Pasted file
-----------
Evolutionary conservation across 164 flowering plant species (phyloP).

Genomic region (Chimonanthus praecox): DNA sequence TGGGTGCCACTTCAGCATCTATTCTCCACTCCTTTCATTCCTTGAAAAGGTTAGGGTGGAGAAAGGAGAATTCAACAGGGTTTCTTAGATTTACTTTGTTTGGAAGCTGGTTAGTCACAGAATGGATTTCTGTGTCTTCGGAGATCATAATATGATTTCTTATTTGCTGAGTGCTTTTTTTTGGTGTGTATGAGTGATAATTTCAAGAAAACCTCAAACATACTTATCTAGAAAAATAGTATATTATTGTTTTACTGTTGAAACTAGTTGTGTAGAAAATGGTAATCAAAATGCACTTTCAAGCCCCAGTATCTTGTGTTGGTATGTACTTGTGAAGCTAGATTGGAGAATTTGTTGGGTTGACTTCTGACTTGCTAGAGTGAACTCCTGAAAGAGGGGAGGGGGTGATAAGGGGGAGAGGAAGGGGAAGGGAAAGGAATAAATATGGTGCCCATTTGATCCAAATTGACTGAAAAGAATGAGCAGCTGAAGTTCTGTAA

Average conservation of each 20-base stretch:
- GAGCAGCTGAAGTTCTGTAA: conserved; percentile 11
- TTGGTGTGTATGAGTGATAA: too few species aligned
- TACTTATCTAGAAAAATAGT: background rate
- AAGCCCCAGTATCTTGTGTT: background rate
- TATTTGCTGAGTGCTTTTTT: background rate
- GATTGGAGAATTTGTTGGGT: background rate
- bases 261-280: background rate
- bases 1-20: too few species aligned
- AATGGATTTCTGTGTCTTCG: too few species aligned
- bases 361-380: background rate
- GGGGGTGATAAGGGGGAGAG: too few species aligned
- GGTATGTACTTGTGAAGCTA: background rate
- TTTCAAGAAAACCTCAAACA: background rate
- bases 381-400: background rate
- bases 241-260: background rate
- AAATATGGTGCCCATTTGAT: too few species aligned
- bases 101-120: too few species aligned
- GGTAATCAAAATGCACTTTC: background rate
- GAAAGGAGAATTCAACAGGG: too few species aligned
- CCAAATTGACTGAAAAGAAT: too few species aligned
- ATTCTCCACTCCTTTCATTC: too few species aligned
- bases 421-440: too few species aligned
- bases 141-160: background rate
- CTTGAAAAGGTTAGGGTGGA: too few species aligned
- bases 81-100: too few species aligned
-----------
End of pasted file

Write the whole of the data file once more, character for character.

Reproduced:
Evolutionary conservation across 164 flowering plant species (phyloP).

Genomic region (Chimonanthus praecox): DNA sequence TGGGTGCCACTTCAGCATCTATTCTCCACTCCTTTCATTCCTTGAAAAGGTTAGGGTGGAGAAAGGAGAATTCAACAGGGTTTCTTAGATTTACTTTGTTTGGAAGCTGGTTAGTCACAGAATGGATTTCTGTGTCTTCGGAGATCATAATATGATTTCTTATTTGCTGAGTGCTTTTTTTTGGTGTGTATGAGTGATAATTTCAAGAAAACCTCAAACATACTTATCTAGAAAAATAGTATATTATTGTTTTACTGTTGAAACTAGTTGTGTAGAAAATGGTAATCAAAATGCACTTTCAAGCCCCAGTATCTTGTGTTGGTATGTACTTGTGAAGCTAGATTGGAGAATTTGTTGGGTTGACTTCTGACTTGCTAGAGTGAACTCCTGAAAGAGGGGAGGGGGTGATAAGGGGGAGAGGAAGGGGAAGGGAAAGGAATAAATATGGTGCCCATTTGATCCAAATTGACTGAAAAGAATGAGCAGCTGAAGTTCTGTAA

Average conservation of each 20-base stretch:
- GAGCAGCTGAAGTTCTGTAA: conserved; percentile 11
- TTGGTGTGTATGAGTGATAA: too few species aligned
- TACTTATCTAGAAAAATAGT: background rate
- AAGCCCCAGTATCTTGTGTT: background rate
- TATTTGCTGAGTGCTTTTTT: background rate
- GATTGGAGAATTTGTTGGGT: background rate
- bases 261-280: background rate
- bases 1-20: too few species aligned
- AATGGATTTCTGTGTCTTCG: too few species aligned
- bases 361-380: background rate
- GGGGGTGATAAGGGGGAGAG: too few species aligned
- GGTATGTACTTGTGAAGCTA: background rate
- TTTCAAGAAAACCTCAAACA: background rate
- bases 381-400: background rate
- bases 241-260: background rate
- AAATATGGTGCCCATTTGAT: too few species aligned
- bases 101-120: too few species aligned
- GGTAATCAAAATGCACTTTC: background rate
- GAAAGGAGAATTCAACAGGG: too few species aligned
- CCAAATTGACTGAAAAGAAT: too few species aligned
- ATTCTCCACTCCTTTCATTC: too few species aligned
- bases 421-440: too few species aligned
- bases 141-160: background rate
- CTTGAAAAGGTTAGGGTGGA: too few species aligned
- bases 81-100: too few species aligned